He or She? Or: The basics of (binary) classifier evaluation

Of all the amazing scientific discoveries of the 20th century, the most astonishing has to be that “men are from Mars, [and] women are from Venus”. (Not that the differences weren’t obvious pre-20th century, but it’s always good to have something in writing.)

If indeed the genders do originate from different planets, then surely the ways in which they use language must be very different as well. In fact, the differences should be so gleamingly obvious that even a computer should be able to tell them, right?

So we’re building an author gender classifier…

In natural language processing, there is a task called author profiling. One of its subtasks, author gender identification, deals with detecting the gender of a text’s author. Please note that for the sake of didactic simplicity (and not an old-fashioned view of gender identity), I’ll confine myself to the two traditional genders.

In supervised machine learning, a classifier is a function that takes some object or element and assigns it to a set of pre-defined classes. As it turns out, the task of author gender identification is a nice example of a classification problem. More specifically, we are dealing with binary classification since we assume only two possible classes.

By default, these classes are labelled as positive (aka “yes”) and negative (aka “no”). Needless to say, it is perfectly fine to adapt the naming of the two possible outcomes. In our case, female and male (aka “not female”) seem like plausible choices.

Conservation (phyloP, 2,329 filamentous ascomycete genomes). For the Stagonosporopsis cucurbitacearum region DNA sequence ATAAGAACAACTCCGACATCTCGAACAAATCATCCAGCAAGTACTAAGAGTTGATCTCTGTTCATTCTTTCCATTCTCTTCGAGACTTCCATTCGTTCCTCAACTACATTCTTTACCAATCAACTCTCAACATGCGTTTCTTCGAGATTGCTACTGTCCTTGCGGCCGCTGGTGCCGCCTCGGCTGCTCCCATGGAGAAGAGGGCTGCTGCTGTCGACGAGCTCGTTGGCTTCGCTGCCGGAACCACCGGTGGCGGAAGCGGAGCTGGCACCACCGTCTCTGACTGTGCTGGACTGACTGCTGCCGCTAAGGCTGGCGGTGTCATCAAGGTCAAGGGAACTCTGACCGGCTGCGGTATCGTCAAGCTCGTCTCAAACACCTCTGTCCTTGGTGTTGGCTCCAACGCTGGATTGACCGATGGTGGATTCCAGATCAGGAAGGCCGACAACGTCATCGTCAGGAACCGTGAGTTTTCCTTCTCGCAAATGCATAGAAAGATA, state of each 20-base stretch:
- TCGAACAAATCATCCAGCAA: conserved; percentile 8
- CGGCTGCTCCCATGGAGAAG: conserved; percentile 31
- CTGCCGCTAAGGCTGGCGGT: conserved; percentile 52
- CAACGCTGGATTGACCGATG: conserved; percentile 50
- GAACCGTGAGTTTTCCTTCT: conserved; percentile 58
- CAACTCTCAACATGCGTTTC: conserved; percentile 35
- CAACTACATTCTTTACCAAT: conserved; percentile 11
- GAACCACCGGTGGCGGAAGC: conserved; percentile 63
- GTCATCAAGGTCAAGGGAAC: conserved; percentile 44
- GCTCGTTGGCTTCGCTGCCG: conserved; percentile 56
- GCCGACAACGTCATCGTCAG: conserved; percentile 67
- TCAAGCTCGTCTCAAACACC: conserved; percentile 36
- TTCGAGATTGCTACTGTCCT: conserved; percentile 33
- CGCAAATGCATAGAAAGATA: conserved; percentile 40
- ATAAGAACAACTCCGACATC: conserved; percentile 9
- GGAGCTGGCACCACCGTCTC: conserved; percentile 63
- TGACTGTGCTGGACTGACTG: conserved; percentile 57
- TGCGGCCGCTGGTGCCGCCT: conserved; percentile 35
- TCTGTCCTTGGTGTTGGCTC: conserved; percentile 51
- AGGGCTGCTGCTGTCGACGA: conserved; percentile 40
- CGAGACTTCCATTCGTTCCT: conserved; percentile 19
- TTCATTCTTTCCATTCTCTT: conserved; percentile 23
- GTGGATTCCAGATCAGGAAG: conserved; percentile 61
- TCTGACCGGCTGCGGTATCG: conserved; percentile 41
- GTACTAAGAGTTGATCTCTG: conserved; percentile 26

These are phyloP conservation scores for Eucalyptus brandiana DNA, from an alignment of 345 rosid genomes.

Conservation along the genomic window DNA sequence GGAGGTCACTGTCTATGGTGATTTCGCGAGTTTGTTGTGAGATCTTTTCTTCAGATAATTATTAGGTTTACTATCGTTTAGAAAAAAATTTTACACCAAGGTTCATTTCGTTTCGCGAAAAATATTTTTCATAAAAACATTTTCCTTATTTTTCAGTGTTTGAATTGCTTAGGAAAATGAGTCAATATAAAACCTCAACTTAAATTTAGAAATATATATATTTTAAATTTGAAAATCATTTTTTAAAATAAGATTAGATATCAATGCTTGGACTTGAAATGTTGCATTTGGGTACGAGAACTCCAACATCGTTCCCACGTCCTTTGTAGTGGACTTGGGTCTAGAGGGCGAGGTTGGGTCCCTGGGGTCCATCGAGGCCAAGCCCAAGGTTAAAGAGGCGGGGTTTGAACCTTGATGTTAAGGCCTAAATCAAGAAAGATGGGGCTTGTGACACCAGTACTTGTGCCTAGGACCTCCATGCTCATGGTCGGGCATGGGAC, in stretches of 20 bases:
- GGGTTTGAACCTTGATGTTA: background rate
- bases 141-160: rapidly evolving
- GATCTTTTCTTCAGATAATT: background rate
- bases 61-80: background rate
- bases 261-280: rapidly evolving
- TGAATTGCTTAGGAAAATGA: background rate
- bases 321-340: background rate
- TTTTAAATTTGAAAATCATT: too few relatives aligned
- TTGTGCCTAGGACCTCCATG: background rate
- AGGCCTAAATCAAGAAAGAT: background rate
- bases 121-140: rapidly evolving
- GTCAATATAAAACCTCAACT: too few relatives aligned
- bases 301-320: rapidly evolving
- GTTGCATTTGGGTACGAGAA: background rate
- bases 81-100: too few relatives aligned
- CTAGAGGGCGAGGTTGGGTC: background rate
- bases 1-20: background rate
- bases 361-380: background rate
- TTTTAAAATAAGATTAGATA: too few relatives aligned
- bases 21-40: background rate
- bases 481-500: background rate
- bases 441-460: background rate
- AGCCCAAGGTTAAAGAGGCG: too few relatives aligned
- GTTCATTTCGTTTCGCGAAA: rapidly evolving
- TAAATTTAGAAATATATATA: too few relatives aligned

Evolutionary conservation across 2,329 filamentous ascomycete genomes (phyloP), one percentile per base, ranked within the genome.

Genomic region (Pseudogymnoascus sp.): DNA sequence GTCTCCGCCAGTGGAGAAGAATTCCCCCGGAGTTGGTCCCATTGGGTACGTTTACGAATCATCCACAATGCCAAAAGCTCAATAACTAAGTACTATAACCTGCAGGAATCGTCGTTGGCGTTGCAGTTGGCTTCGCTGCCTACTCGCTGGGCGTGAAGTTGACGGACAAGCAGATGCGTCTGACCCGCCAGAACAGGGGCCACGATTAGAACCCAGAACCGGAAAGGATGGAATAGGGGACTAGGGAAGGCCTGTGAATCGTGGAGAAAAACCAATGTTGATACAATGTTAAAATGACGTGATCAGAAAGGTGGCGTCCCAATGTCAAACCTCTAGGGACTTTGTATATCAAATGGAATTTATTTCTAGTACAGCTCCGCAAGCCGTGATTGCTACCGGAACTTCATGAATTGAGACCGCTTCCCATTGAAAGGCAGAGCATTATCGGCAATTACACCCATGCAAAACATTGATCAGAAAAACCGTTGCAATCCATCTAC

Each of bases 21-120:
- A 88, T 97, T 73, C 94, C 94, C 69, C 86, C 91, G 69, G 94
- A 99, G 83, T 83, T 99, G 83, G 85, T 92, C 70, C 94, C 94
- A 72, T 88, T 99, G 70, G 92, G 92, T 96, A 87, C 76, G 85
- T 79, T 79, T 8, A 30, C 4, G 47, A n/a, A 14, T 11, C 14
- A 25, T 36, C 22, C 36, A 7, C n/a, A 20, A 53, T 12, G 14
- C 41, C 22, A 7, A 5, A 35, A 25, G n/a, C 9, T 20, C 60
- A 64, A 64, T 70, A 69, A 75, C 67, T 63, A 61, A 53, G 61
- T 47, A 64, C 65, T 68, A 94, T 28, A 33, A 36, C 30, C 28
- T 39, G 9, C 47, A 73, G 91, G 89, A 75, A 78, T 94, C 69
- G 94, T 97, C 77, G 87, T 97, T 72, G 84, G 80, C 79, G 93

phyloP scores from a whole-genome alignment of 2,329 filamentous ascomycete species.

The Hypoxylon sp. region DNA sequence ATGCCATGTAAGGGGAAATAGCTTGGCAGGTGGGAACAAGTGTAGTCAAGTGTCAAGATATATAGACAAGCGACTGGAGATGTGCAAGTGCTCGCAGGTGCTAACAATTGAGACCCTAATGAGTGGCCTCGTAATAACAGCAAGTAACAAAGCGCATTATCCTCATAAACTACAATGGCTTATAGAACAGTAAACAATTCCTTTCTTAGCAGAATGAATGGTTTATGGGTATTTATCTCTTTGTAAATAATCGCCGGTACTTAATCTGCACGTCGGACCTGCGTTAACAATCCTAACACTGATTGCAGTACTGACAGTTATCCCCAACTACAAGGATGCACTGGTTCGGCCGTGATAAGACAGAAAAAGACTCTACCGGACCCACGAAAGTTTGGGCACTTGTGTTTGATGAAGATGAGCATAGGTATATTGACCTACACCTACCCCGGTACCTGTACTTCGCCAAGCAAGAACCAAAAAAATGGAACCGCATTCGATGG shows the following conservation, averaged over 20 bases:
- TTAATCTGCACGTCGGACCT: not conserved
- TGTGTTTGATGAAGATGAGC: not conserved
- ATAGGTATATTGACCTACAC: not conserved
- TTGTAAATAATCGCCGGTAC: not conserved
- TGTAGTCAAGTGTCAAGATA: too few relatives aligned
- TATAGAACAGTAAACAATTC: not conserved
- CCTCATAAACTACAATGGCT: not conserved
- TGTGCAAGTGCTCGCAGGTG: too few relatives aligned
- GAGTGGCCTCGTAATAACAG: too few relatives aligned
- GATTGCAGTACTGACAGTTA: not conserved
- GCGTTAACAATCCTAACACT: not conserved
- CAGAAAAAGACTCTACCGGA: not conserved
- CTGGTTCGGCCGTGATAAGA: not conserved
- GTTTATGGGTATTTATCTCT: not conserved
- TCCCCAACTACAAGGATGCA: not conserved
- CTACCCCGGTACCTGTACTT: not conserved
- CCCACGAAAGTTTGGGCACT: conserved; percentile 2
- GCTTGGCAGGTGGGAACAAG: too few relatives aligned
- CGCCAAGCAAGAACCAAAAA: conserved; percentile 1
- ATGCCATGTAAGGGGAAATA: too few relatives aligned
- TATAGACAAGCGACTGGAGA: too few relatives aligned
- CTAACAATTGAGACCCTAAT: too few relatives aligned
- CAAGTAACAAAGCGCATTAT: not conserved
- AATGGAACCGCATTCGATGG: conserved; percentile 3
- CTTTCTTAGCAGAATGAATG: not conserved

It all starts with the data

We are about to train supervised classifiers and so we first need to obtain a good amount of training data. Understandably, I wasn’t too excited about manually collecting thousands of training examples. Therefore, I went ahead and wrote a Scrapy spider to automatically collect articles from nytimes.com on a per-author basis.

If you are interested in the spider code, you’re welcome to check it out. Our industrious spider managed to collect the titles and summaries of more than 210000 articles as well as their authors’ genders. All in all, there were about 2.5 times more male articles than female ones. This is a great real-world example of a problem known as class imbalance or data imbalance.

Meet the stars of the show